El Ministerio del Tiempo (The Ministry of Time) is a Spanish television series about time travel. El Ministerio del Tiempo is one of the top secrets of the Spanish government, and its existence is known only to a handful of people. The main job of the Ministry is to guard the doors of time to keep opportunists from tweaking history in their favor.
El Ministerio del Tiempo hides in plain sight. Its main entrance is a wooden double-door that has graffiti all over it, monitored by a single camera. Its courtyard is empty save for a well that serves as the entry point to the offices. This reminds me of Harry Potter’s Ministry of Magic’s red telephone booth. Just like Hogwarts, magic happens in the long and winding staircases situated below the ground. The staircases end in multiple doors of time. Each door of time is numbered and has a specific place and period of destination. Every time a door is opened, members of the Ministry are transported to the past where an important figure or event takes center stage.
The focal point of El Ministerio del Tiempo is the adventures of three new unlikely recruits of the Ministry: the brainy and well-bred Amelia Folch (Aura Garrido), the brave but hotheaded Alonso de Entrerríos (Nacho Fresneda) and the observant Julián Martínez (Rodolfo Sancho). One might say that these descriptions are far from unlikely; the unlikelihood of the three of them serving the Ministry simultaneously comes from the fact that they come from different eras.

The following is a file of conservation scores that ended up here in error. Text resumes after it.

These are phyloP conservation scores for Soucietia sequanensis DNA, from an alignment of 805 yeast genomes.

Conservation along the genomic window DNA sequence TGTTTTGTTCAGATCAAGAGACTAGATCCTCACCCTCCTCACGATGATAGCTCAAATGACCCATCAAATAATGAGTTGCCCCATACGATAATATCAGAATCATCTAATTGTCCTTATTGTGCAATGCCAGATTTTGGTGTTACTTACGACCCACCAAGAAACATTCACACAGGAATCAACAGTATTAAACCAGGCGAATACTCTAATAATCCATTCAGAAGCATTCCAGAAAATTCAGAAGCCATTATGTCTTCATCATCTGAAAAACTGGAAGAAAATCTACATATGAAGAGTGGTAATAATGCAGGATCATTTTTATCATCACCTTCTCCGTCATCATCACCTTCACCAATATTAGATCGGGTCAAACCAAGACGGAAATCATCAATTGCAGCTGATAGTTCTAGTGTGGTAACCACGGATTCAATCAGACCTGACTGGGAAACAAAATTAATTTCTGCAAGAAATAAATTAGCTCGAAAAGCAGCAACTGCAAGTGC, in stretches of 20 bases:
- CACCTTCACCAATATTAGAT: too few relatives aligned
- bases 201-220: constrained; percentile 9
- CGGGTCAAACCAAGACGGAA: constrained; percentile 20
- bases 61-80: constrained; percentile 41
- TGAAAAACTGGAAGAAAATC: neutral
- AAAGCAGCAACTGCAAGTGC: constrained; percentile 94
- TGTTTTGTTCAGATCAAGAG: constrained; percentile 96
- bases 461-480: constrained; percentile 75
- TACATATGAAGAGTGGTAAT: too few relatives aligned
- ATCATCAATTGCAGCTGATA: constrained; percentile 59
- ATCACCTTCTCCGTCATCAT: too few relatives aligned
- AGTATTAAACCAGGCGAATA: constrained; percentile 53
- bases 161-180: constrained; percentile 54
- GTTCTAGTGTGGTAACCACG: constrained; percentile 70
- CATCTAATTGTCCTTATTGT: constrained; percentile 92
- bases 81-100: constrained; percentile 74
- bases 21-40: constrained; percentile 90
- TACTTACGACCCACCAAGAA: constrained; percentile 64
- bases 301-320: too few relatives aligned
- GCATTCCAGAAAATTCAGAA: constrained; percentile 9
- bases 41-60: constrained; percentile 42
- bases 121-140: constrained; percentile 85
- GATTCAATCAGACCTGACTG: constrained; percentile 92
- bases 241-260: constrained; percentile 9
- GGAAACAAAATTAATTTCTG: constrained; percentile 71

Folch is a university student from the 19th century. Although she still lives with her parents, she is the epitome of a modern woman who will not stand out like a sore thumb in 21st century unless she wears her 19th century dress. She is a voracious reader who spouts literary, historical and political trivia when the situation calls for it. What she writes on her diary is worthy of publication. Garrido always looks fresh and sometimes fierce as Folch. I want to be either of them.
Entrerríos is a religious Army of Flanders soldier from the 16th century. He is a gentleman in and out of the battlefield. Staying true to his cavalier spirit, he likes riding horses, motorbikes or anything that moves. He is a fierce and loyal lover, but he thinks that women’s place is at home, not at a university or at work. His rather archaic beliefs about men and women makes him wary of Folch as his superior and other powerful women in general.
Among the guards of doors of time, the least interesting is Martínez. He is a paramedic from present time Spain. He possesses neither Folch’s brain nor Entrerríos’ bravery, and he mopes for his dead wife like an abandoned sick puppy. Moping for a dead loved one is understandable, but he goes overboard with his melancholy.
Thankfully, Folch’s charisma rubs on to Martínez when they are together onscreen. The will-they-won’t-they card is most welcome, and I am joining the they-have-to wagon just to give much needed excitement to Martínez’s almost two-dimensional character.